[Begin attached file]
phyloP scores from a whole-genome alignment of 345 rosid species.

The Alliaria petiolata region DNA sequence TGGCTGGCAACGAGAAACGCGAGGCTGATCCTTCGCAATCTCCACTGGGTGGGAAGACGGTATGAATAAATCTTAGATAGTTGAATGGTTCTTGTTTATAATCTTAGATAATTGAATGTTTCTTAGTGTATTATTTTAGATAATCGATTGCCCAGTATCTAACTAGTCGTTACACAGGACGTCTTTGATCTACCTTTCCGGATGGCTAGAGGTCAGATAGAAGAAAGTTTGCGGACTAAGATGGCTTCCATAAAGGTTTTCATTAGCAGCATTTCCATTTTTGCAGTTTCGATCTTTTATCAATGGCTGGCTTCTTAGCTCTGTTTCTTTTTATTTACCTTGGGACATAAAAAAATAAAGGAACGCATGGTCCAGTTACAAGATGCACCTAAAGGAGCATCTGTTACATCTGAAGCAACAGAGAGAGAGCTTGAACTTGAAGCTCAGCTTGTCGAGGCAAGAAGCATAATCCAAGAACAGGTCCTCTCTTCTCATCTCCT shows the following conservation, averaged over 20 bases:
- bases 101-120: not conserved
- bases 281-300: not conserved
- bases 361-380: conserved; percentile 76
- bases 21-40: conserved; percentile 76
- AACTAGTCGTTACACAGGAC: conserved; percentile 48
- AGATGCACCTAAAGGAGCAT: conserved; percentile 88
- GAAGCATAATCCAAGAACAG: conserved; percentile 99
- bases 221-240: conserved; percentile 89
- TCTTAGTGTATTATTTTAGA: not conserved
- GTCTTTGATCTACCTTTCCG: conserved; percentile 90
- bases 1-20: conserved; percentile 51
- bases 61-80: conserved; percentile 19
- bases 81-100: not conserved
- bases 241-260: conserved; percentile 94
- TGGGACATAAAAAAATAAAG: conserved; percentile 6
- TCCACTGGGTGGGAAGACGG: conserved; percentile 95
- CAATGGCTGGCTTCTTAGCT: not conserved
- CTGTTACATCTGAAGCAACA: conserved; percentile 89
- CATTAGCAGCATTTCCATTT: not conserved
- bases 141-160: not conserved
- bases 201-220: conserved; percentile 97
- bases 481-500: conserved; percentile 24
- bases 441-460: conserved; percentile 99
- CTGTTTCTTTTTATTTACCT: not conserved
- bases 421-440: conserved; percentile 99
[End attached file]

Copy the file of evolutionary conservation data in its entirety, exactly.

phyloP scores from a whole-genome alignment of 345 rosid species.

The Alliaria petiolata region DNA sequence TGGCTGGCAACGAGAAACGCGAGGCTGATCCTTCGCAATCTCCACTGGGTGGGAAGACGGTATGAATAAATCTTAGATAGTTGAATGGTTCTTGTTTATAATCTTAGATAATTGAATGTTTCTTAGTGTATTATTTTAGATAATCGATTGCCCAGTATCTAACTAGTCGTTACACAGGACGTCTTTGATCTACCTTTCCGGATGGCTAGAGGTCAGATAGAAGAAAGTTTGCGGACTAAGATGGCTTCCATAAAGGTTTTCATTAGCAGCATTTCCATTTTTGCAGTTTCGATCTTTTATCAATGGCTGGCTTCTTAGCTCTGTTTCTTTTTATTTACCTTGGGACATAAAAAAATAAAGGAACGCATGGTCCAGTTACAAGATGCACCTAAAGGAGCATCTGTTACATCTGAAGCAACAGAGAGAGAGCTTGAACTTGAAGCTCAGCTTGTCGAGGCAAGAAGCATAATCCAAGAACAGGTCCTCTCTTCTCATCTCCT shows the following conservation, averaged over 20 bases:
- bases 101-120: not conserved
- bases 281-300: not conserved
- bases 361-380: conserved; percentile 76
- bases 21-40: conserved; percentile 76
- AACTAGTCGTTACACAGGAC: conserved; percentile 48
- AGATGCACCTAAAGGAGCAT: conserved; percentile 88
- GAAGCATAATCCAAGAACAG: conserved; percentile 99
- bases 221-240: conserved; percentile 89
- TCTTAGTGTATTATTTTAGA: not conserved
- GTCTTTGATCTACCTTTCCG: conserved; percentile 90
- bases 1-20: conserved; percentile 51
- bases 61-80: conserved; percentile 19
- bases 81-100: not conserved
- bases 241-260: conserved; percentile 94
- TGGGACATAAAAAAATAAAG: conserved; percentile 6
- TCCACTGGGTGGGAAGACGG: conserved; percentile 95
- CAATGGCTGGCTTCTTAGCT: not conserved
- CTGTTACATCTGAAGCAACA: conserved; percentile 89
- CATTAGCAGCATTTCCATTT: not conserved
- bases 141-160: not conserved
- bases 201-220: conserved; percentile 97
- bases 481-500: conserved; percentile 24
- bases 441-460: conserved; percentile 99
- CTGTTTCTTTTTATTTACCT: not conserved
- bases 421-440: conserved; percentile 99